Sunday, August 17, 2008
Fighting wildfires brings rich rewards, high risk
Want to participate a firefighting adventure?
PORTLAND, ORE. — One of the most sought-after summer jobs in the West isn't at the mall or the pool, but on the fire line.
Fighting wildfires is exciting, intense and — most important to college-age crews facing steep tuition bills — lucrative. A gung-ho firefighter easily makes more than $1,000 a week in a busy fire season, and fire seasons in the West are getting ever busier.
Western states increasingly look to youthful crews in their late teens and early 20s as the primary line of defense between tinderbox forests and a spreading tide of comfortable homes built among the pines.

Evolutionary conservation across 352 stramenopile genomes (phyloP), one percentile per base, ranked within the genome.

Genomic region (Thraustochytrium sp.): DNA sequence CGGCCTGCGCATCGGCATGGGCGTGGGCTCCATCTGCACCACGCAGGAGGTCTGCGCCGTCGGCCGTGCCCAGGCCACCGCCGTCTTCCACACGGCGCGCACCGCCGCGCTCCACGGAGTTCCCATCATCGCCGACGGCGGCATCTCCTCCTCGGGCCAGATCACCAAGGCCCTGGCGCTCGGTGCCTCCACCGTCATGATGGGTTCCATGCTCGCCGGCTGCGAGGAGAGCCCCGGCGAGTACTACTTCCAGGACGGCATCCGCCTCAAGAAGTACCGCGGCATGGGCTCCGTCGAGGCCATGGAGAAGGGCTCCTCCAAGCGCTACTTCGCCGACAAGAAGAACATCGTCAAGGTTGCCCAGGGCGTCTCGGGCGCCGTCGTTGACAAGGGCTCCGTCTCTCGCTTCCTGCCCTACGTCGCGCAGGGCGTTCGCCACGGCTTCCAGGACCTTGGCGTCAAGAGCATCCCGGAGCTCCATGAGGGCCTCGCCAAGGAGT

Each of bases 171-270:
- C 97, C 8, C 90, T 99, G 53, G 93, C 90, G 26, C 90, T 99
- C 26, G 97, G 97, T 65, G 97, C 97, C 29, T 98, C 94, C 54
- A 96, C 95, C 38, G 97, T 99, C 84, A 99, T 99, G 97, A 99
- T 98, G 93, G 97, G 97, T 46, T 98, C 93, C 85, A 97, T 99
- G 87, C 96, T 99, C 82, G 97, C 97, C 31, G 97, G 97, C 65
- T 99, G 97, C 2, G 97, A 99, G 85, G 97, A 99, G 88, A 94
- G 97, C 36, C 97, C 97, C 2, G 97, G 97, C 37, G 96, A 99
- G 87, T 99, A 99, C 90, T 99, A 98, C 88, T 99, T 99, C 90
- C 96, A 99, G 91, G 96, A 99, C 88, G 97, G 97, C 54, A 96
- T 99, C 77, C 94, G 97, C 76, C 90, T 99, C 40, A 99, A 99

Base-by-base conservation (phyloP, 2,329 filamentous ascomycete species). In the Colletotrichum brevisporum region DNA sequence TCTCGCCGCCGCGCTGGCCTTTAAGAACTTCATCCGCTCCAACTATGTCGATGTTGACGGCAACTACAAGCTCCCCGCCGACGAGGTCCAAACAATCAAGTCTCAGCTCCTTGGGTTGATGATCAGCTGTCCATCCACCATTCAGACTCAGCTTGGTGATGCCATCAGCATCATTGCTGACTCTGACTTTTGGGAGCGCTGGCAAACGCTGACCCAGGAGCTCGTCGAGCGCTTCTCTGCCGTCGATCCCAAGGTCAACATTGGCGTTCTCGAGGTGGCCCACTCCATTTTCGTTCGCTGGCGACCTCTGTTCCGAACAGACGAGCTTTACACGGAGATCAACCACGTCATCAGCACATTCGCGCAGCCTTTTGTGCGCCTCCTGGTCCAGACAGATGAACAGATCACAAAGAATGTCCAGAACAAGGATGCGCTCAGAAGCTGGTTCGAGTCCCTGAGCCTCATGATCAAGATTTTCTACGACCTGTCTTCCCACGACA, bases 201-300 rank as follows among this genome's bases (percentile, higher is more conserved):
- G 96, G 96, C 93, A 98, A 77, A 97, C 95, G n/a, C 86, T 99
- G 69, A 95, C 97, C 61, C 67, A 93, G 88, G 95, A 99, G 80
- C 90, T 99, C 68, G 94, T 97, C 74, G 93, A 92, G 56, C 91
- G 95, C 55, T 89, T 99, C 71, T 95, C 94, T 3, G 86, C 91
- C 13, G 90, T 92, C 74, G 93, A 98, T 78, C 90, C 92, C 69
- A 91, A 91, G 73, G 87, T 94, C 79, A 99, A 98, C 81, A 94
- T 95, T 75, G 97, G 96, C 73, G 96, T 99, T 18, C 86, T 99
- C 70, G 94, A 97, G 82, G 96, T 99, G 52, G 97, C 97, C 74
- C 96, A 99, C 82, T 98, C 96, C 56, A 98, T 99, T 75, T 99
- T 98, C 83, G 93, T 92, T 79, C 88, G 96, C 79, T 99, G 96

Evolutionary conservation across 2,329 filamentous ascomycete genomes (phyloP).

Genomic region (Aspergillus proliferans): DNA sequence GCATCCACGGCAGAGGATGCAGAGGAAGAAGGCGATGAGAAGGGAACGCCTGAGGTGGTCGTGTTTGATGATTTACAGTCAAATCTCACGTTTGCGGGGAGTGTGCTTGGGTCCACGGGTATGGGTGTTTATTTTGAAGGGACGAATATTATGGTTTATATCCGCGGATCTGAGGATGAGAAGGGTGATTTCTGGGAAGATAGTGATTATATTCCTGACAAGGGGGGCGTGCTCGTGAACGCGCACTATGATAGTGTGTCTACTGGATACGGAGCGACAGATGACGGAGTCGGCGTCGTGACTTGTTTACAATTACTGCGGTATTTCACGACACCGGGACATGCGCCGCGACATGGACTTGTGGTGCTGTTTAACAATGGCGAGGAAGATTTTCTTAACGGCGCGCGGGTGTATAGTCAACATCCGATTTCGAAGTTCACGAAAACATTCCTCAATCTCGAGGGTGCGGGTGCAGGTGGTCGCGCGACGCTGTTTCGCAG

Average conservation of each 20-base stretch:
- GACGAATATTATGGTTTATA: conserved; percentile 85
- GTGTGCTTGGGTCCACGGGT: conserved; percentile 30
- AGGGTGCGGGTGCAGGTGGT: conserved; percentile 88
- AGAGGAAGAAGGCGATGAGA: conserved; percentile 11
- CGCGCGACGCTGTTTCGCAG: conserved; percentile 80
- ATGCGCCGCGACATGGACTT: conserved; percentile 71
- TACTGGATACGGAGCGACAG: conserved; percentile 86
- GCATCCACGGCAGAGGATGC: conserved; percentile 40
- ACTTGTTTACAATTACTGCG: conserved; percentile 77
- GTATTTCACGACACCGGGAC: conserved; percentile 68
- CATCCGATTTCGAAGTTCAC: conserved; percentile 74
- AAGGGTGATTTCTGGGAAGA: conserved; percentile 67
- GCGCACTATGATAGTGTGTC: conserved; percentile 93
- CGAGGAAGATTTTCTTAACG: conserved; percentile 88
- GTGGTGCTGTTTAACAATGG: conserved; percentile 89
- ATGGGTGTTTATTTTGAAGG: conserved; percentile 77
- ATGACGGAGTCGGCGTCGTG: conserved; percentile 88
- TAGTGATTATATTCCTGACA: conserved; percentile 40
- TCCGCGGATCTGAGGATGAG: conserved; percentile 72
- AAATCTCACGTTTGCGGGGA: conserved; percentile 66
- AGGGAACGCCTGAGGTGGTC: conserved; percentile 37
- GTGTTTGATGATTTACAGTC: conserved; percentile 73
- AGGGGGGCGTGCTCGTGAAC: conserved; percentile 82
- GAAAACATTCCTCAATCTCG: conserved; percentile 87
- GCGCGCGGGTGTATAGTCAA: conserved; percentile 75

The downside of that dependence became tragically clear Aug. 5 when a helicopter crash in Northern California killed nine people, including seven firefighters working for Oregon-based Grayback Forestry Inc. All seven were 30 or younger.
One of them, David Steele, 19, of Ashland, Ore., saw fighting forest fires as a first step toward his dream of becoming a full-time firefighter.
"I don't think he realized the risk," said his friend, Tysin Senestraro. "All he thought about was saving lives. He wanted someone to look up to him and say, 'Thank you.' "